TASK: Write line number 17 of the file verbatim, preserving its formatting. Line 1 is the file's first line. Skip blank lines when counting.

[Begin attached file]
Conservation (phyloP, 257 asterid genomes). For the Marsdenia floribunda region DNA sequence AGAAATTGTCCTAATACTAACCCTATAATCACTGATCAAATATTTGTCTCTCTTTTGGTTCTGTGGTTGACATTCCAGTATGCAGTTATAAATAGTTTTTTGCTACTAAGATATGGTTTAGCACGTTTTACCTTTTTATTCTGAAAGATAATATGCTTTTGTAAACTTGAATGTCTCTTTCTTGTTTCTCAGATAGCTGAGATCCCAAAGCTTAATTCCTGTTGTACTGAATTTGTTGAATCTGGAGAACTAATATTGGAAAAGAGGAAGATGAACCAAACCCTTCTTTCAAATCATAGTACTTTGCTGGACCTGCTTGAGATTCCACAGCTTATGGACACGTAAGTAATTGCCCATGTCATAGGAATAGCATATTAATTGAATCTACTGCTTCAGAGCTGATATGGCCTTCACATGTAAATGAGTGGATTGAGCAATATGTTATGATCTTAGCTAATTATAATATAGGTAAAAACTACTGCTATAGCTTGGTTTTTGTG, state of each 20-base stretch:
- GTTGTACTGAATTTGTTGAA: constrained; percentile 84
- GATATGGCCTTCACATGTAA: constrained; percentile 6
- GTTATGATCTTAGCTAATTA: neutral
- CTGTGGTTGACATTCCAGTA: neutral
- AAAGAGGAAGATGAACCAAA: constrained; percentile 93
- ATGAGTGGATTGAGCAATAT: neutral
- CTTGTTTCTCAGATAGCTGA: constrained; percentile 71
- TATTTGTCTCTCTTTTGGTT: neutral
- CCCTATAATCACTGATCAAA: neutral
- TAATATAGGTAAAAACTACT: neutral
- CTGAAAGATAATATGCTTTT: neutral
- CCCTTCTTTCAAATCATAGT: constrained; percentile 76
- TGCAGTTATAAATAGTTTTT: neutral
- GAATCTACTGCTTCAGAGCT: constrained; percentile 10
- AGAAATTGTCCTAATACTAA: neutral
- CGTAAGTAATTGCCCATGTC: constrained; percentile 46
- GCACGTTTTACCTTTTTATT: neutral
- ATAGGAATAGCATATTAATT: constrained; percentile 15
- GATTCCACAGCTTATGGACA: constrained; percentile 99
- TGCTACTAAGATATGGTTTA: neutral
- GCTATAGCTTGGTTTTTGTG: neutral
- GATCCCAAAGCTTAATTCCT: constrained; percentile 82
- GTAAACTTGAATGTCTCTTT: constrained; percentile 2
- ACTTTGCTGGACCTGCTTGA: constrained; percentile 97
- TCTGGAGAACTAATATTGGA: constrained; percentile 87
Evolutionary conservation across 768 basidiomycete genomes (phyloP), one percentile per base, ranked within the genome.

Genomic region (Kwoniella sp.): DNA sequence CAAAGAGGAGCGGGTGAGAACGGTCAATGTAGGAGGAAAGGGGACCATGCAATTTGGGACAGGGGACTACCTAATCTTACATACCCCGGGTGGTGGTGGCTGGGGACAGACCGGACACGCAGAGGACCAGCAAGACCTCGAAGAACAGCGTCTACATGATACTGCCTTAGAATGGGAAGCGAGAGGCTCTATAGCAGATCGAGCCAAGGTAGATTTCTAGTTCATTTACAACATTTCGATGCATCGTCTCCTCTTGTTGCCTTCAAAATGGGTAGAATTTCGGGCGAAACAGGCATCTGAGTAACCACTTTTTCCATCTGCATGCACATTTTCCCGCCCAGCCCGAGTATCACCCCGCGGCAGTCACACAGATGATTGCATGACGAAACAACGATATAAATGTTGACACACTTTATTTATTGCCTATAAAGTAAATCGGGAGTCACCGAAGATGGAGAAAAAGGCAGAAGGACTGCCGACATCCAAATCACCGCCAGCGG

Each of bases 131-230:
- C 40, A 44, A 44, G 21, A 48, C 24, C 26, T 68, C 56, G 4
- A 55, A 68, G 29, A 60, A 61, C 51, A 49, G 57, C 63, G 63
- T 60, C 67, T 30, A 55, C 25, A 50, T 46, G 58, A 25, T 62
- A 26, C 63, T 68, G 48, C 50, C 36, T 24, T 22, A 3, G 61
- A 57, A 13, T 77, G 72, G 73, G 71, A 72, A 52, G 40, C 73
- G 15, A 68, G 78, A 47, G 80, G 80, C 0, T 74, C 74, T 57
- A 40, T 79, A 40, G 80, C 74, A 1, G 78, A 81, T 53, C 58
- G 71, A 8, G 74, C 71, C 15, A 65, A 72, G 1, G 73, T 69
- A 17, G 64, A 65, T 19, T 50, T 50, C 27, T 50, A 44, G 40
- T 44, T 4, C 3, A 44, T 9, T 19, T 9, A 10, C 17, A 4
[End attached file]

- CGTAAGTAATTGCCCATGTC: constrained; percentile 46